- White House fence jumper charged with kicking Secret Service dogs
- Man arrested on child pornography charges
- Woman hit with liquor bottle during home invasion
- Police arrest robbery suspect
- Rockford area trick-or-treat times
- The Odds Man: Three road dogs good bets in NFL Week 8
- IceHogs nipped in third period, return home Saturday
- BGA sues Chicago Police Department over transparency
- Clean water groups highlight progress for Apple River, call for more success stories
- Lincoln associates found in recently discovered 1840 Menard County census
Regulations needed for all CAFOs
Did you know the Illinois EPA can’t regulate industrial livestock facilities it can’t find? To date, regulators have failed to prevent their pollution — many are capable of generating more waste than some cities.
Pollution about a large scale has occurred because the agency doesn’t have accurate information on these facilities (a.k.a. concentrated animal feeding operations or CAFOs).
It’s been a “catch me if you can” system that allows water pollution to go unchecked.
2008 was a big year for CAFO-related fish kills in Illinois. There were eight.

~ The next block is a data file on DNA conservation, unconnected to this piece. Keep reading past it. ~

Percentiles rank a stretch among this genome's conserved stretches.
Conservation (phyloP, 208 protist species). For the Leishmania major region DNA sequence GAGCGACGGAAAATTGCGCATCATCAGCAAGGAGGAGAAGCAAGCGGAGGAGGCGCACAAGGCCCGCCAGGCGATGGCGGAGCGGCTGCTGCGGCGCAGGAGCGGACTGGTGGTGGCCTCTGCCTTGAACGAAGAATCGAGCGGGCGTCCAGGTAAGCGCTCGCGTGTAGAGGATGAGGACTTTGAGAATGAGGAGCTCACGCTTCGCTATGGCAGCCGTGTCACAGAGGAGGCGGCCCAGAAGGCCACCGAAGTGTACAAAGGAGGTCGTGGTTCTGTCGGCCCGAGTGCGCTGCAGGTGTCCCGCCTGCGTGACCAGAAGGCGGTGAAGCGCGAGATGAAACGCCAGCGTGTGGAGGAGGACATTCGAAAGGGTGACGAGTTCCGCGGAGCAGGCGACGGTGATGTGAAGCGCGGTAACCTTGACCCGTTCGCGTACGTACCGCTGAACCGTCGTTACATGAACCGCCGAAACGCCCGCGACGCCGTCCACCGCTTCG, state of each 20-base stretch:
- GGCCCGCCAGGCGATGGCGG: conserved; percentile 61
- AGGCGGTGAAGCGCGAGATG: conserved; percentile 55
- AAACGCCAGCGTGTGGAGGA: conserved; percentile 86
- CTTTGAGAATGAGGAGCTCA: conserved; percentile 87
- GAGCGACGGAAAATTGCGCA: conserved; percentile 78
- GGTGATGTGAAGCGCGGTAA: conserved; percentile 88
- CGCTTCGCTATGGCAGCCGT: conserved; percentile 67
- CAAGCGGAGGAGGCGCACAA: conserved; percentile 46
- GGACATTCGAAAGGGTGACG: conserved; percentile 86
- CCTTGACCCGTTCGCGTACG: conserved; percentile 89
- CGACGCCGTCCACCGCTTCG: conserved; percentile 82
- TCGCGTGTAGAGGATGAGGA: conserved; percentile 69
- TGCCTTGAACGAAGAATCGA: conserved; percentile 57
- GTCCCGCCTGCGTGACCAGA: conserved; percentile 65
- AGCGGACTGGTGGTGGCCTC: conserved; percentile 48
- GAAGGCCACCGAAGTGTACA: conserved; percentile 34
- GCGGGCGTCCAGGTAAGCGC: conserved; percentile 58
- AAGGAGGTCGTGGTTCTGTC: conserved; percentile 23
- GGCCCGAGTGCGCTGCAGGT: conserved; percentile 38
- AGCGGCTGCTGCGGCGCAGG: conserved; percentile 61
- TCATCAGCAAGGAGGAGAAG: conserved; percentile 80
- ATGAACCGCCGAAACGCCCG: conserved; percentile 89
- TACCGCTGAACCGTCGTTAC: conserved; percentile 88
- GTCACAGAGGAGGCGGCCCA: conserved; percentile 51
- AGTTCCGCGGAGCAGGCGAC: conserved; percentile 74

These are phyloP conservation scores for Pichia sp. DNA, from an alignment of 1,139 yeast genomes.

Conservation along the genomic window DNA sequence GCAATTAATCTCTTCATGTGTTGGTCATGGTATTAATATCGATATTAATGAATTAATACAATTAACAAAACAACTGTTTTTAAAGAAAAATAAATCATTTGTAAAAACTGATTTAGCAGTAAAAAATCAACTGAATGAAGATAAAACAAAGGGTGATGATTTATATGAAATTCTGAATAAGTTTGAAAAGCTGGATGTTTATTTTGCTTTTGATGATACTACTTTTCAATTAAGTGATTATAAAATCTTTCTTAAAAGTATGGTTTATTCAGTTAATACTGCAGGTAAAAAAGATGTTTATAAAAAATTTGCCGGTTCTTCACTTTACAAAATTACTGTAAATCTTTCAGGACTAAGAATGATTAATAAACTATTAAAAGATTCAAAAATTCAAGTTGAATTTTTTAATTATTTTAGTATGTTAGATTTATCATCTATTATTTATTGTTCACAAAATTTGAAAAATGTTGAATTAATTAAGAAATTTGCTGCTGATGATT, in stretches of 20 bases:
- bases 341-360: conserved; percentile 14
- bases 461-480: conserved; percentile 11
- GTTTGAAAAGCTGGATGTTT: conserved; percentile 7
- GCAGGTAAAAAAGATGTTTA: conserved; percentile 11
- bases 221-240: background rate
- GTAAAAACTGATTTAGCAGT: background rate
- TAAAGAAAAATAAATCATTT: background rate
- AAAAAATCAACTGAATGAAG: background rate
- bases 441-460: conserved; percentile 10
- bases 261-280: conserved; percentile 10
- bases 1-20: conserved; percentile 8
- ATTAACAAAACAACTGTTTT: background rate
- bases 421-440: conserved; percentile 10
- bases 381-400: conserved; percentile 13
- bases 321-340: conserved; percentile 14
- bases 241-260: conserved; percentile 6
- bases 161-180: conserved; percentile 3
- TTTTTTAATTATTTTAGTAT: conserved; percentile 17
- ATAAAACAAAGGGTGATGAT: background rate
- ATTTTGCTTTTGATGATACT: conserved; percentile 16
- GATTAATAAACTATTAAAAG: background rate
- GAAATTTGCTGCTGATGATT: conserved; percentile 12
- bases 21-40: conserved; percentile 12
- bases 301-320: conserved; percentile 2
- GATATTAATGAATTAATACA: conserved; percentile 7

Would you consider a 10-mile fish kill a crime? The blame, legal process, and unpaid fines go on for years…
A 10-mile fish kill in the Sangamon River in McLean County from 2010 is still in dispute. Regulators have not been able to identify, charge, convict or fine the operation that caused so much damage, although a CAFO upstream was suspect.
The Pollution Control Board should enact regulations requiring basic information to be submitted by all CAFOs to the IEPA. This would provide valuable information to narrow the focus of investigations and would help ensure laws are upheld. Without this, violations could continue to go undetected, unreported and unpunished.
It took a stream turning bright purple by a CAFO in Jo Daviess County back in 2010 to finally get the attention of the IEPA. This happened even though previous discharges were documented by area residents to no avail. Still no charges or fines paid — and that stinks.
From the Sept. 19-25, 2012, issue